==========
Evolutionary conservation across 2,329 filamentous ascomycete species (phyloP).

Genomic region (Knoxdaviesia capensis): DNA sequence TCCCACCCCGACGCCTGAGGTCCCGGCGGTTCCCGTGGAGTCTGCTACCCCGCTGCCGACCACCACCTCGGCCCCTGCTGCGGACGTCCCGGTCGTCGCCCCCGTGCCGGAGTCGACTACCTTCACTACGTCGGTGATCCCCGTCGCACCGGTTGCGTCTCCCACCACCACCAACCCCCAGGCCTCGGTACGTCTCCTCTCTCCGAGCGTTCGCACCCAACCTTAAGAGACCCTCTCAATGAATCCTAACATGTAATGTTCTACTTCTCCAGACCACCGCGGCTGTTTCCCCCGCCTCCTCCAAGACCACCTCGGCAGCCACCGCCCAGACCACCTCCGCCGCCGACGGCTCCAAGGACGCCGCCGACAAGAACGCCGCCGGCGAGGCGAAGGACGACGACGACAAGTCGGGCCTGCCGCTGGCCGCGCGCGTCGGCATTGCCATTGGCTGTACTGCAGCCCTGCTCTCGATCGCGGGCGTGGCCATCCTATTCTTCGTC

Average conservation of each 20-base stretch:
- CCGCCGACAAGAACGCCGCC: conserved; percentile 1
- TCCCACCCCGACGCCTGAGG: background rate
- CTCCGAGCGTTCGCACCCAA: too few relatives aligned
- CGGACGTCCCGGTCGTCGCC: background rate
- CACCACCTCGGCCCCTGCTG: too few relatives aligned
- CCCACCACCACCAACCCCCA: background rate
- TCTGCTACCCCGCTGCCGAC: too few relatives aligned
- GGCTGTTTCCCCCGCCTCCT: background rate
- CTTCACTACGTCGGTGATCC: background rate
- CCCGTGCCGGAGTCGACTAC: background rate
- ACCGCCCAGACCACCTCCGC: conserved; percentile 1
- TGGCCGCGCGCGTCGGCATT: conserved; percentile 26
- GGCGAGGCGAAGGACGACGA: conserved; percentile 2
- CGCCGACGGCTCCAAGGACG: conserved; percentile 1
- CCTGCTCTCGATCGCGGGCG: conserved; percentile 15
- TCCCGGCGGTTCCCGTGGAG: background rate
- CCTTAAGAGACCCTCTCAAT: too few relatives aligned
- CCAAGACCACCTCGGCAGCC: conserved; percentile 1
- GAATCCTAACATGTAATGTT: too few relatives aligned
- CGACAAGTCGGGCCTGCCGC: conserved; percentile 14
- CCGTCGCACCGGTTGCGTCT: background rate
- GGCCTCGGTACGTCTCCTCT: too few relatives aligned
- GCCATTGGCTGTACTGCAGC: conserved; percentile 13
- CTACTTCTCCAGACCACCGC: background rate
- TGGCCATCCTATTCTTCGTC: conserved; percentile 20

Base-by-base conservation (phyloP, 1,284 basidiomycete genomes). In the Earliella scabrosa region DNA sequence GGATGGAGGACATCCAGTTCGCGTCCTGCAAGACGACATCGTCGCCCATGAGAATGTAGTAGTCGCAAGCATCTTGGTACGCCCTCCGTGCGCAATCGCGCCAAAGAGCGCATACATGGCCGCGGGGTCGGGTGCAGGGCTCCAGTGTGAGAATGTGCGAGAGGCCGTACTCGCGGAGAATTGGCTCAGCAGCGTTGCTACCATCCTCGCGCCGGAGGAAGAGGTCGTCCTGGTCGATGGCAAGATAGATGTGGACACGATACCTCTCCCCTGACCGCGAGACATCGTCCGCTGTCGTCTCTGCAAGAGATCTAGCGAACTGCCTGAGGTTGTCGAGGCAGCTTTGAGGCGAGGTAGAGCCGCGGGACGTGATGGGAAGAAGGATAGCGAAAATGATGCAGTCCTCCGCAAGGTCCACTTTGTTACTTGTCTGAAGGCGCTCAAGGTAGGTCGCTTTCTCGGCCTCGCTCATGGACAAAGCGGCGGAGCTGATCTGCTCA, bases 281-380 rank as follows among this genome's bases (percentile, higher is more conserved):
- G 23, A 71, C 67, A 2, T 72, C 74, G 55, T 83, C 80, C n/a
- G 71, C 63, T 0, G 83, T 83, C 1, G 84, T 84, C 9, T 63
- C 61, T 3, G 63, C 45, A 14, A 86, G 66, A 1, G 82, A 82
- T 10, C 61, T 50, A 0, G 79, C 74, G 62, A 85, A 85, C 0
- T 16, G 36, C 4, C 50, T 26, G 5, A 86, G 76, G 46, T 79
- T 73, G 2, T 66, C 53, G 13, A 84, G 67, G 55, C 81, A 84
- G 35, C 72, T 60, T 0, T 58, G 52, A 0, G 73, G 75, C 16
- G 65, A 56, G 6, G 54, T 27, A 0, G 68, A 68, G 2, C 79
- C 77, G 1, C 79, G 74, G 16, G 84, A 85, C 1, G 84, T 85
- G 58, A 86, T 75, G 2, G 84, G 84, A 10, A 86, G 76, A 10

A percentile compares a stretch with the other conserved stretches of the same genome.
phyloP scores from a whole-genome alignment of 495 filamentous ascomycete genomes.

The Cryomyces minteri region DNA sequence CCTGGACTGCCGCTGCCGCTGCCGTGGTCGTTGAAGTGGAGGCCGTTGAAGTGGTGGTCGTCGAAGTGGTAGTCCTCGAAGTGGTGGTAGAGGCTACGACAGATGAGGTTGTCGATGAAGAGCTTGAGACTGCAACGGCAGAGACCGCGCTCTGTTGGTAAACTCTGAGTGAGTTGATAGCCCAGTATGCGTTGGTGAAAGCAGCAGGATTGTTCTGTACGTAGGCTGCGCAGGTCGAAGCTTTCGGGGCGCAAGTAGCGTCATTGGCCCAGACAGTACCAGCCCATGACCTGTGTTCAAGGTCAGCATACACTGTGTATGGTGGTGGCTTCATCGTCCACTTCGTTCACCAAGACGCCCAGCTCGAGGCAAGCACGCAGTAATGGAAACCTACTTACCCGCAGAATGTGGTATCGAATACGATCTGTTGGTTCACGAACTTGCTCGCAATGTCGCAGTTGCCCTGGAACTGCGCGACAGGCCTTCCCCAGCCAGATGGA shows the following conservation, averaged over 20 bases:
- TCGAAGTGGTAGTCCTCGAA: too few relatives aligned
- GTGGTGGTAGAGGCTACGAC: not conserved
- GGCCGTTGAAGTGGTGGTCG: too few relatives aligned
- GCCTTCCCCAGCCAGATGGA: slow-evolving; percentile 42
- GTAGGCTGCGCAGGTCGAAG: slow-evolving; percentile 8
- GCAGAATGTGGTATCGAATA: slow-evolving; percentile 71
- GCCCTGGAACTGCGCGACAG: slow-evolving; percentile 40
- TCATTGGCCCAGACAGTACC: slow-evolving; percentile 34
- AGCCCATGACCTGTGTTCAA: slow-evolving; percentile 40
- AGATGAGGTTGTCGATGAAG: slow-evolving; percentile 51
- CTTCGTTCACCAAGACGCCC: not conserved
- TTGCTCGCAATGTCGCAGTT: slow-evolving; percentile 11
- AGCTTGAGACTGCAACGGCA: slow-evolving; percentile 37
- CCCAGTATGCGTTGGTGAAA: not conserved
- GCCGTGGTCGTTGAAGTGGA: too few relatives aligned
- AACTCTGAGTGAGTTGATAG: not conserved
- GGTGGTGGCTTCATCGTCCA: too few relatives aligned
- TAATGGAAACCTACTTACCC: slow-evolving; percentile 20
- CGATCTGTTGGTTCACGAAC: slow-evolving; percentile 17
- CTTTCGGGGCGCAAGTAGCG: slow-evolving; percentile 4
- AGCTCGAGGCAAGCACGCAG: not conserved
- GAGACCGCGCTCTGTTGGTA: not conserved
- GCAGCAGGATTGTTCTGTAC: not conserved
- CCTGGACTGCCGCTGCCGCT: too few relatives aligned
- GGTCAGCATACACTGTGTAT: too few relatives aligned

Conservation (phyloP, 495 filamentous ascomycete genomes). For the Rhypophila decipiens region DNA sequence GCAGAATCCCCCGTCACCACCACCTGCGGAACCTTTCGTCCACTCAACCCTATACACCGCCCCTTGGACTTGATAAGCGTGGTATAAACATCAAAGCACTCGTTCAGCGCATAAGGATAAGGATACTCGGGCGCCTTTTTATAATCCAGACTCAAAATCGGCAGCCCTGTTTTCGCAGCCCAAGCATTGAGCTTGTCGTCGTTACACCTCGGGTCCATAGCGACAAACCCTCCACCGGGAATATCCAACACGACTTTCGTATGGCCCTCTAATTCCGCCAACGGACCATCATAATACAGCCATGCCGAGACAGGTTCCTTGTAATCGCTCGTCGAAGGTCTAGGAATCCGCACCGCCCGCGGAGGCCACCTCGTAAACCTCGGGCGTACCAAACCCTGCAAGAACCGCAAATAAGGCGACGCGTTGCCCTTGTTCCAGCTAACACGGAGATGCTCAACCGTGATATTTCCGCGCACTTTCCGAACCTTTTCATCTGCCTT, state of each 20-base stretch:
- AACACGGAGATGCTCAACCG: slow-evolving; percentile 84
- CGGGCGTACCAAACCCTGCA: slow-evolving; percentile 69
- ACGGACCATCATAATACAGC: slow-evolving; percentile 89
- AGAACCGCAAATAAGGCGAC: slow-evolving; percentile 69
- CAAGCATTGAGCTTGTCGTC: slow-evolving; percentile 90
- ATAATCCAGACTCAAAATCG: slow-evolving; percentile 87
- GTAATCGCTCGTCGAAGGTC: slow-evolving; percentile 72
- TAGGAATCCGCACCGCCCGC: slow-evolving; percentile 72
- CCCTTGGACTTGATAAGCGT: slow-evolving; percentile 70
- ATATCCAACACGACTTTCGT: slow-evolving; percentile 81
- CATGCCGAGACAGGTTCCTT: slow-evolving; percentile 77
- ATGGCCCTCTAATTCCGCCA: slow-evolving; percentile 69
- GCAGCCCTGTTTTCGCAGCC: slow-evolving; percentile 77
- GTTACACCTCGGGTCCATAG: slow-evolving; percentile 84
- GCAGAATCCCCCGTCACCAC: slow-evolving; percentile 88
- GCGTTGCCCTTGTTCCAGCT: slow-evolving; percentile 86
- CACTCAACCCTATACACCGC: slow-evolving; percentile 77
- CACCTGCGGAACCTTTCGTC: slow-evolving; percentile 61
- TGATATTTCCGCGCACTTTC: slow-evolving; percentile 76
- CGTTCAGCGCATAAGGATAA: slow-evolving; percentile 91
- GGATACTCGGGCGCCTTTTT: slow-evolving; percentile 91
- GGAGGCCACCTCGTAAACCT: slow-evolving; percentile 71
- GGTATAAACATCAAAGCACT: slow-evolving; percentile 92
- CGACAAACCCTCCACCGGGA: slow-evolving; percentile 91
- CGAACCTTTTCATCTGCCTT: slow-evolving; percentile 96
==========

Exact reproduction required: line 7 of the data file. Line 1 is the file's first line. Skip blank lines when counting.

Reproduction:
- CGGACGTCCCGGTCGTCGCC: background rate